This book considers the plight of many women in China, especially educated, urban women, who are often left in a worse position after marrying, both financially and professionally. With tales of hasty marriages, domestic violence and financial discrimination, Hong Fincher’s book is both convincing and overwhelming, complete with first-hand accounts, careful analysis, and an underlying anger about the abuses faced.
Life and Death in Shanghai (1987)
The stunning true story of one woman whose life was torn apart by China’s political headwinds. In 1966, Nien Cheng is working as an assistant at British company Shell, one of the few international companies that maintained an office in China after the Communist revolution. A London-educated academic, Cheng and her daughter enjoy a lifestyle that few could boast in China in the 1960s, and is in the extreme minority of women holding an important corporate position. But as the Cultural Revolution dawns, Cheng is taken from her home and accused of being an ‘enemy of the state’. She is beaten and placed under house arrest before spending the next six years in solitary confinement.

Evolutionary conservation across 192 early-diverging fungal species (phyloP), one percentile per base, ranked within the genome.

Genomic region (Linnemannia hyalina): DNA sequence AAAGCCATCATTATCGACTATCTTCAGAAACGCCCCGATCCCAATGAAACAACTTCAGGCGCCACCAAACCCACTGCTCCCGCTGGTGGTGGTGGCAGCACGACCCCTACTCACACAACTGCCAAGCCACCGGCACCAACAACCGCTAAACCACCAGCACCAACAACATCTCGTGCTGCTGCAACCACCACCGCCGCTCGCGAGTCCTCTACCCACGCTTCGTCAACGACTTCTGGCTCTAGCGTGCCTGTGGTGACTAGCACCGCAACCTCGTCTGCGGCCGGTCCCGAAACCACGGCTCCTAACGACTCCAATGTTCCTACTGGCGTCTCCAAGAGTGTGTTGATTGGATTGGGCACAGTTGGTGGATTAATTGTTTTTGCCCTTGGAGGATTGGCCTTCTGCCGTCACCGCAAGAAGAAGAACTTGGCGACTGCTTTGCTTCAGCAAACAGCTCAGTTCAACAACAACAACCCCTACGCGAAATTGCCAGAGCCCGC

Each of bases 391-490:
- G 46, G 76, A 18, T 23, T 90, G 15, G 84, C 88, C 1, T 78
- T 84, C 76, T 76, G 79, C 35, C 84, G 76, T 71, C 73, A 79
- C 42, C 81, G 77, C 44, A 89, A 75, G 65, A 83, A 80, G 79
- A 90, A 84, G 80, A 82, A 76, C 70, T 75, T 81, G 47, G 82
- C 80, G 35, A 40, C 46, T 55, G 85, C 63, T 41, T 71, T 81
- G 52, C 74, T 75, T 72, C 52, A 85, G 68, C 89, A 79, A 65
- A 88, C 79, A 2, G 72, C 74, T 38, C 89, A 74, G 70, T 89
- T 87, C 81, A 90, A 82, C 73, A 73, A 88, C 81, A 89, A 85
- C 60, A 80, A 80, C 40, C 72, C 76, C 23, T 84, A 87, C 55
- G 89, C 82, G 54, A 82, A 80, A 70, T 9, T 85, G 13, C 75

When she is released in 1973, Cheng discovers an unrecognisable Shanghai, where her worst nightmares have come true. She later emigrated to Canada, and then, Washington DC, where she wrote this autobiography. Cheng’s riveting story remains quietly dignified throughout her ordeal, pressing ahead with the sheer determination to survive.
Northern Girls (2012)
Although Northern Girls is a novel, it offers plenty of parallels with Sheng’s own life. The author grew up in a Hunanese village before moving to Shenzhen to work as a migrant labourer, a journey also undertaken by her heroine in Northern Girls.
Protagonist Qian Xiaohong navigates a relentless succession of dead-end jobs, ruthless bosses and corrupt policemen, while taking comfort in the companionship of the city’s other ‘northern girls’, all seeking to make a new life for themselves. Despite their hardships, these girls are adventurers not victims, freewheeling through a raunchy and provocative new lifestyle, reflected by Sheng’s fascinating use of language, which often focuses on the female form. The book, first published a decade ago, has reportedly been subject to pressure to ‘edit’ certain sections, despite Sheng warning that the realities of migrant workers are ‘actually more shocking than anything I’ve recorded.’ Find an early edition if you can.
Wild Swans (1991)
Harrowing, shocking and heartwarming in equal turns, Wild Swans is truly a modern classic. Following three generations of Chang’s family, the book documents the dramatic changes in Chinese society as witnessed by a trio of women.